:esult of the fusion of second male gamete with the secondary nucleus. Therefore, some botanists consider it a sporophyte tissue homologous to embryo. But the product of this fusion is not a new plant. Therefore, this fusion cannot be regarded as fertilization. This fusion forms a simple triploid (3n) nutritive tissue, not an embryo.
- Special undifferentiated nature: According to this view, it is neither sporophytic tissue nor gametophytic tissue. But it is special undifferentiated triploid tissue. It provides nourishment to developing embryo in angiosperms. It is most accepted hypothesis.
DEVELOPMENT OF EMBRYO
Development of Dicot Embryo
The development of Capsella bursa-pastoris (Shepherd’s purse) embryo is taken as model organism for the study of development of
embryo of dicots.
Following developmental changes take place in the embryo CopseIla bursa pasioris:
- First division of Oospore: Its oospore increases in size. It divides transversely in two cells. The cell toward the microphyll end is called suspensor cell. The cells towards other side is called embryonal cell. Embryonal cell forms the major portion of embryo.
- Formation of suspensor and radicle: The suspensor cell undergoes few transverse divisions. It produces short filament of cells called suspensor. The first cell of suspensor enlarges very -nuch. It becomes basal cell. It pushes the embryo down into the developing endosperm. Suspensor also acts as conductive tissues for the nutrients. The last cell of suspensor adjacent to embryonal cell is called hypophysis. Hypophysis divides further to form radicle.
4. Formation of octant: They embryonal cell increases in size. It divides by three divisions. Two divisions are vertical and one division is transverse. These divisions form eight groups of cells called octant or pro–embryo. The four octants towards the chalazal end are the epibasal or anterior octant. The .other four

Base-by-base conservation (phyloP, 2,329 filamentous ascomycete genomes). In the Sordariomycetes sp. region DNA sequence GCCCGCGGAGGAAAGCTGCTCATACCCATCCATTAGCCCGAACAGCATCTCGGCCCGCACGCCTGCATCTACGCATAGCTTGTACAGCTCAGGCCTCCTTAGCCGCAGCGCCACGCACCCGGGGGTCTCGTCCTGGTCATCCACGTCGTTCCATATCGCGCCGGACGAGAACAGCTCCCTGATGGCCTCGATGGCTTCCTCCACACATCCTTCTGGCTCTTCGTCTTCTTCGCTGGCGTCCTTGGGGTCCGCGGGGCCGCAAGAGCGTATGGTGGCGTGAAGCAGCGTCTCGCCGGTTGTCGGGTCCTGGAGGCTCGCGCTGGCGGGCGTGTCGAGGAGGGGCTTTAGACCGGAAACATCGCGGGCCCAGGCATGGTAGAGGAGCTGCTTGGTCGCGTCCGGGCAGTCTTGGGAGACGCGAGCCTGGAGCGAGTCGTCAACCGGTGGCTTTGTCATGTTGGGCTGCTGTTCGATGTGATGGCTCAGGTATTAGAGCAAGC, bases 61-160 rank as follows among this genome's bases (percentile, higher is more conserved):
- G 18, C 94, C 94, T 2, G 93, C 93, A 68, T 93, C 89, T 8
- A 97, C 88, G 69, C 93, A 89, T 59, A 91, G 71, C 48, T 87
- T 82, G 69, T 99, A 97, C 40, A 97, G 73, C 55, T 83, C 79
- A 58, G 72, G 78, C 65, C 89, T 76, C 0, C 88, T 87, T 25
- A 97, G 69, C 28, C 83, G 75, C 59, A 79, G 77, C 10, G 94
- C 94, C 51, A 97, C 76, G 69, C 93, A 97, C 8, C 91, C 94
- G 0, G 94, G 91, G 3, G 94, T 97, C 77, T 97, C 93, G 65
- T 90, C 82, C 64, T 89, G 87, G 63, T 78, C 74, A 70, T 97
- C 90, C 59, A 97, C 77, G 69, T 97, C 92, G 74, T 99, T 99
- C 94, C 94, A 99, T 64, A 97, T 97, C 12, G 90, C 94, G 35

octants which are adjacent to suspensor are bypobasal or posterior octant.
- Formation of cotyledons and plumate: The epibasal cells further divides to form two cotyledons and plumule. Further divisions occur in the cotyledonary cells and bibbed mass of cells is formed. These lobes are primary cotyledons. The plumule and epicotyl is produced in the notch between two depressions. Therefore, plumule in dicot is terminal in origin.
- Formation of hyg scotyl: The hypobasal octants divide to form mass of cells called hypocotyl. Hypocotyl is elongated. It carries radicle at its tip.
- Folding of embryo: The developing embryo increase in size. Therefore, it become curved or folded in different ways. The way of folding of embryo in seed is characteristic feature of each plant.
- Formation of basic layers of meristem: Two successive divisions occur in octants. It produces three layers. The outer layer is called dermatogen, middle is called periblem and central one is called plerome. Dermatogen gives rise to epidermis. Periblem gives rise to cortical portion. Plerome forms the stele in the centre.
Development of Monocot Embryo
The development of Sagitiaria sagittifolia embryo is taken as model organism for the study of embryology of monocots. It undergoes following changes:
- Its zygote divides by a transverse wall into a terminal and a basal cells.
- The basal does not divide further. It enlarges to form a vesicular cell. The terminal cell divides transversely to form proembryo. The proembryo at this stage consists of three cells, upper, middle and basal cells.
- Fhe lowermost cell of the proembryo divides by a longitudinal wall. It then divides by transverse and longitudinal walls. Thus eight cells are formed. These are arranged in two tiers. Each containing four cells.
- Each of the eight cells undergoes periclinal division and form dermatogen. Thus the entire region grows. It differentiates into a single terminal cotyledon.
- The middle cell of the proembryo undergoes a transverse division and two cells are formed. The lower of these two cells give rise to lateral shoot apex. The upper cell forms the hypocotyl, the tip of the root and a short suspensor. The suspensor is composed of 3-6 cells.
or Abnormal Embryonal Development